IMHO, it could seriously alter only the KIA identification. The common losses of a unit could easily be checked using different sources (records of additional personnel arrival, unit chancellery, rear service records (distribution of food, weapons, uniform, etc.), hospitalization records, funeral unit records, etc). Some problem can be if the additional personnel was introduced into the action immediately, just "from wheels", without time to record even the total number of new soldiers. As I know, it often happened in 1941-42. But it is not the case for 1939.

                  So, it would be possible to hide the losses only if the whole army is totally corrupted:-)

                  Comment


                  • #25
                    Originally posted by Vitaly View Post

                    So, it would be possible to hide the losses
                    Or the officers didn't take care about theirs soldiers.
                    Guerrero contra marxismo

                    Comment


                    • #26
                      Originally Posted by Bartek:
                      Or the officers didn't take care about theirs soldiers.
                      "take care" and war arithmetic (personnel debit/credit balance) are completely different things... I think that the Soviet officers (on average) took care about their soldiers not less than German officers (also on average) about German soldiers. But the Germans were more smart and accurate with personal identification of KIA.

                      Comment


                      • #27
                        To Bartek:

                        Yes, it was a system with many disadvantages.
                        But it was not designed for count of personnel. It was only for identification of dead bodies. Also It was designed not by officers, but for much higher officials.

                        I can say that losses reports was a multi-stage procedure.
                        Initially they were reported in daily operative documents. Then there was some summery losses reports where every lost soldier was counted and reason for his loss was mentioned. It was not possible to do under some circumstances (surrounding, loss of HQ et.al.)...
                        But system itself was enough effective. I also need to mention that personal checkout figures not always were in correspondence with those reported in summary operative reports. Differnces could be enough large.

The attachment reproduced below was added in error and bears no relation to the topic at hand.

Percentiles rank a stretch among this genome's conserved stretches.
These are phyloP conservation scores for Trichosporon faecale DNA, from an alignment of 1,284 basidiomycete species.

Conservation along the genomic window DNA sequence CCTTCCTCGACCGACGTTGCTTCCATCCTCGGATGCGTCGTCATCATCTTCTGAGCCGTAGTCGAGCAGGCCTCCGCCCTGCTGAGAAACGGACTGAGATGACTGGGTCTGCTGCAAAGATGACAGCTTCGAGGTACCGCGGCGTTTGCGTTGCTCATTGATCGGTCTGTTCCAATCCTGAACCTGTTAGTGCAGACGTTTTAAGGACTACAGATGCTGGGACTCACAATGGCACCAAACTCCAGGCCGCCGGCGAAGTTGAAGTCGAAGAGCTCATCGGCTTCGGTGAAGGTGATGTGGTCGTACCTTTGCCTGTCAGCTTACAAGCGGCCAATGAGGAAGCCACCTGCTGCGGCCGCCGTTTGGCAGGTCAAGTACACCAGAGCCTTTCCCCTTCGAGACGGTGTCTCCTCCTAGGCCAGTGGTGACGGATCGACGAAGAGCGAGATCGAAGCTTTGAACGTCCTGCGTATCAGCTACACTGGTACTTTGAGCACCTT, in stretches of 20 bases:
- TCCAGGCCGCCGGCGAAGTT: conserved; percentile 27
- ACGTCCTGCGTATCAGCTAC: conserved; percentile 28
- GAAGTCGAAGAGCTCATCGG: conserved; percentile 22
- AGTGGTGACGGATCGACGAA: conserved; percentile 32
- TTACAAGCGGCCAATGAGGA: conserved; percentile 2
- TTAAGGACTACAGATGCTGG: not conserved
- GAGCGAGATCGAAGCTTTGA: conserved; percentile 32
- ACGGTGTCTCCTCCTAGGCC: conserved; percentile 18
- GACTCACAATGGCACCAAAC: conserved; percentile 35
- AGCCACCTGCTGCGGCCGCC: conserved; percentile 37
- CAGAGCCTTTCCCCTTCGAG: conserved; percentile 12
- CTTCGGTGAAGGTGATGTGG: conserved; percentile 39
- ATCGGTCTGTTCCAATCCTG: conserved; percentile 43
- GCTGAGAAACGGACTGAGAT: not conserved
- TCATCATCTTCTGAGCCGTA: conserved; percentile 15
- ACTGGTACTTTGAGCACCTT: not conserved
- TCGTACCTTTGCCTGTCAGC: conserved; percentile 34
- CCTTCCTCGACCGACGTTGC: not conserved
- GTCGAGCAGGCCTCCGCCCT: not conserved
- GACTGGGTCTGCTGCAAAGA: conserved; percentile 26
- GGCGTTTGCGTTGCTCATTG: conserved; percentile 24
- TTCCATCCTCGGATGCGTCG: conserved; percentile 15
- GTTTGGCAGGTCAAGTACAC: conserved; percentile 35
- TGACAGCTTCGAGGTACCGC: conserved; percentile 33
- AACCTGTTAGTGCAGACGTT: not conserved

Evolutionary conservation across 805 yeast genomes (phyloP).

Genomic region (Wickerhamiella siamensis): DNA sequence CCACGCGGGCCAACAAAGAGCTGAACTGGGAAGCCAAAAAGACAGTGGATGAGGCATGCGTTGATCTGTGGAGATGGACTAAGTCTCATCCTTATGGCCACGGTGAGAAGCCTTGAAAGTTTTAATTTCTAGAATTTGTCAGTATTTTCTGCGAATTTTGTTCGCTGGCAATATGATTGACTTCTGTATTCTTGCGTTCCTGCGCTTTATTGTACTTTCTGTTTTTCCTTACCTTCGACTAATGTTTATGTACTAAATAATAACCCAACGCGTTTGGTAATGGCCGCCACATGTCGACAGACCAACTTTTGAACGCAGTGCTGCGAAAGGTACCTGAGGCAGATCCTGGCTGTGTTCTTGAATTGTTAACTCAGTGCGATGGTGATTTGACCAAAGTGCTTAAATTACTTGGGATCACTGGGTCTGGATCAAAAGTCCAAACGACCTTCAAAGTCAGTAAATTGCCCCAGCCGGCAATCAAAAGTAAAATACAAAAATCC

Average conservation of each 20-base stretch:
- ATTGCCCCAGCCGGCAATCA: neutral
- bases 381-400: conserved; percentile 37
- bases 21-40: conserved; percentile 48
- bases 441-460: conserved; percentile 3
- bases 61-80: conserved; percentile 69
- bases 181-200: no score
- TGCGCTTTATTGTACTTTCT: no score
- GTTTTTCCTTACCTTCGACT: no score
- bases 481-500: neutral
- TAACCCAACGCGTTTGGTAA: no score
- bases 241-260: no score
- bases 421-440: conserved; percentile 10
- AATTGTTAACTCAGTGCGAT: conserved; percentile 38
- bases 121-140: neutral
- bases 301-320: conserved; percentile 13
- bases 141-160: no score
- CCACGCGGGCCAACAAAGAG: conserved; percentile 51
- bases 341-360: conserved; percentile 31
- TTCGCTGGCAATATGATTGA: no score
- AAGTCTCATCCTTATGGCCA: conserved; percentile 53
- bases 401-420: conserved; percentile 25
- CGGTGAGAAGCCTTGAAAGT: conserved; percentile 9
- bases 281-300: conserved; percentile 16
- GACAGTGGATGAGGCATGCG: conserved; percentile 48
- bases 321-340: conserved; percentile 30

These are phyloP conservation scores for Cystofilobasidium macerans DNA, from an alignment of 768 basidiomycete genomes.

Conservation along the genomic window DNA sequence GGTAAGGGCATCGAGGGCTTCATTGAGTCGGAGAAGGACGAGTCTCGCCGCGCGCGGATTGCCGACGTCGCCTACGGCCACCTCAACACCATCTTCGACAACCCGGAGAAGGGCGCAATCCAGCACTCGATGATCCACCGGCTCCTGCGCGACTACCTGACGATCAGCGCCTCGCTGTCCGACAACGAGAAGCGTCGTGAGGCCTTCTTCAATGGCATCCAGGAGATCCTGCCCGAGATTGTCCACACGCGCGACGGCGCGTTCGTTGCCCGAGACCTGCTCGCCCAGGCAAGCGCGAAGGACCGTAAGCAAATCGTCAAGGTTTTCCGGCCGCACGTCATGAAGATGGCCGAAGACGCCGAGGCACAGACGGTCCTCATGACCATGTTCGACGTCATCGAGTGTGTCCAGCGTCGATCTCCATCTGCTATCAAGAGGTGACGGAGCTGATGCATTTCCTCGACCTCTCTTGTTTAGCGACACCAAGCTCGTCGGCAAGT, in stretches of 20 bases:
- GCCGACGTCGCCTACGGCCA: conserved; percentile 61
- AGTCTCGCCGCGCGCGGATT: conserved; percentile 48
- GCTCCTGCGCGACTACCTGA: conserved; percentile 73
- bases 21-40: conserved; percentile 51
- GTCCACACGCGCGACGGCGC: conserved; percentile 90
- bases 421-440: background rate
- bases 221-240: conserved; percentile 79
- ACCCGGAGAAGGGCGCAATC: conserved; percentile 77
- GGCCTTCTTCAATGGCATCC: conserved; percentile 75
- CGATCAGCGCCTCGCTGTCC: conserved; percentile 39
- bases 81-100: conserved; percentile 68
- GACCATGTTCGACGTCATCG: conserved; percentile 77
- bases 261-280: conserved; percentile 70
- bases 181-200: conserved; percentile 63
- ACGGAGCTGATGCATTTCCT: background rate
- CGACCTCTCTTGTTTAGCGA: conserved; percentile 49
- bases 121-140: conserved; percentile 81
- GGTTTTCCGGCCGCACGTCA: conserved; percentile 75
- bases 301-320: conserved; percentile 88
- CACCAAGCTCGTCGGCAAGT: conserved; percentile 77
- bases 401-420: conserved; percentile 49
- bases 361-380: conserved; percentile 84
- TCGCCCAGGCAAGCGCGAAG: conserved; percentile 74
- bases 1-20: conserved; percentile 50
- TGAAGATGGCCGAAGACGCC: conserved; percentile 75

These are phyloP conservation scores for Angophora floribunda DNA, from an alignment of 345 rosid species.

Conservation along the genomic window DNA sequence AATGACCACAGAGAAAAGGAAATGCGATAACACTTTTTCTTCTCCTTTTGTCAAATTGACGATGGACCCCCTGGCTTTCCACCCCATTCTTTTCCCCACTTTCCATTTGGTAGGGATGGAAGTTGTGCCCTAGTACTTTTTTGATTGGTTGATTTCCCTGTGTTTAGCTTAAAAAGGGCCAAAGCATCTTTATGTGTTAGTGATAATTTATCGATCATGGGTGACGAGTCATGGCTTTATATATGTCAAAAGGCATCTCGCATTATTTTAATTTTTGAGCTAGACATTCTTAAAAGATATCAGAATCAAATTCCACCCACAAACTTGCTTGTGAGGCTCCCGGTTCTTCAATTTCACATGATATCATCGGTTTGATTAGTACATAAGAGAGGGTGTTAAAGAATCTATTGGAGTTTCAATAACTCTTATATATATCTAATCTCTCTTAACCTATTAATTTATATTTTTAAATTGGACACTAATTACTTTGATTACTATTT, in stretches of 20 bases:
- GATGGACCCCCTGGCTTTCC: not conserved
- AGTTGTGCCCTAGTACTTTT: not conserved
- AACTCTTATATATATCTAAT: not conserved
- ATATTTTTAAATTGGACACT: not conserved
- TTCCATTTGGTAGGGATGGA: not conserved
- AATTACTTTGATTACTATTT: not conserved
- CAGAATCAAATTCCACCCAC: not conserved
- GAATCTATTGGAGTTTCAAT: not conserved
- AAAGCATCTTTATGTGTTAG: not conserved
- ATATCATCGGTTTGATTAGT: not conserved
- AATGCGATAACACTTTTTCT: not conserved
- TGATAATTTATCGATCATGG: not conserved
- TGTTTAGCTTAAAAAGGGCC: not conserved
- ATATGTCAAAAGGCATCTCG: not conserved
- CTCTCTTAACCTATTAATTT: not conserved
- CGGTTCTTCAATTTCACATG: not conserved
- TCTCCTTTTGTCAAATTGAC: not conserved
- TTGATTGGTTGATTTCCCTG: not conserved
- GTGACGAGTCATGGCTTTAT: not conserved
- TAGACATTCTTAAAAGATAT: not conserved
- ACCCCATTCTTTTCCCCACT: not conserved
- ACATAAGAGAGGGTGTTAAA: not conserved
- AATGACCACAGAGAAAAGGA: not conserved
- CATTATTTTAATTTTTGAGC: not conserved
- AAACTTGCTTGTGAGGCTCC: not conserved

If you fire a rifle at the past, the future will fire a cannon at you.....

                        Comment


                        • #28
                          Yes,but that system allowed officers to lower the losses at combat reports,especially when they were affraid of punishment for too high losses.
                          Guerrero contra marxismo

                          Comment


                          • #29
                            Originally posted by Bartek View Post
                            Yes,but that system allowed officers to lower the losses at combat reports,especially when they were affraid of punishment for too high losses.
                            Practice showed that disagreement appeared on higher levels. i.e. if to sum total losses for all divisions of army they oculd differ from the figure army declared...
                            On lower levels it was not spread too much, because commanders knew, if they give incorrect numbers of manpower they would get too high combat mission, which they can't perform with manpower presented...

                            Regards,
                            Alex
                            If you fire a rifle at the past, the future will fire a cannon at you.....

                            Comment

                            Latest Topics

                            Collapse

                            Working...
                            X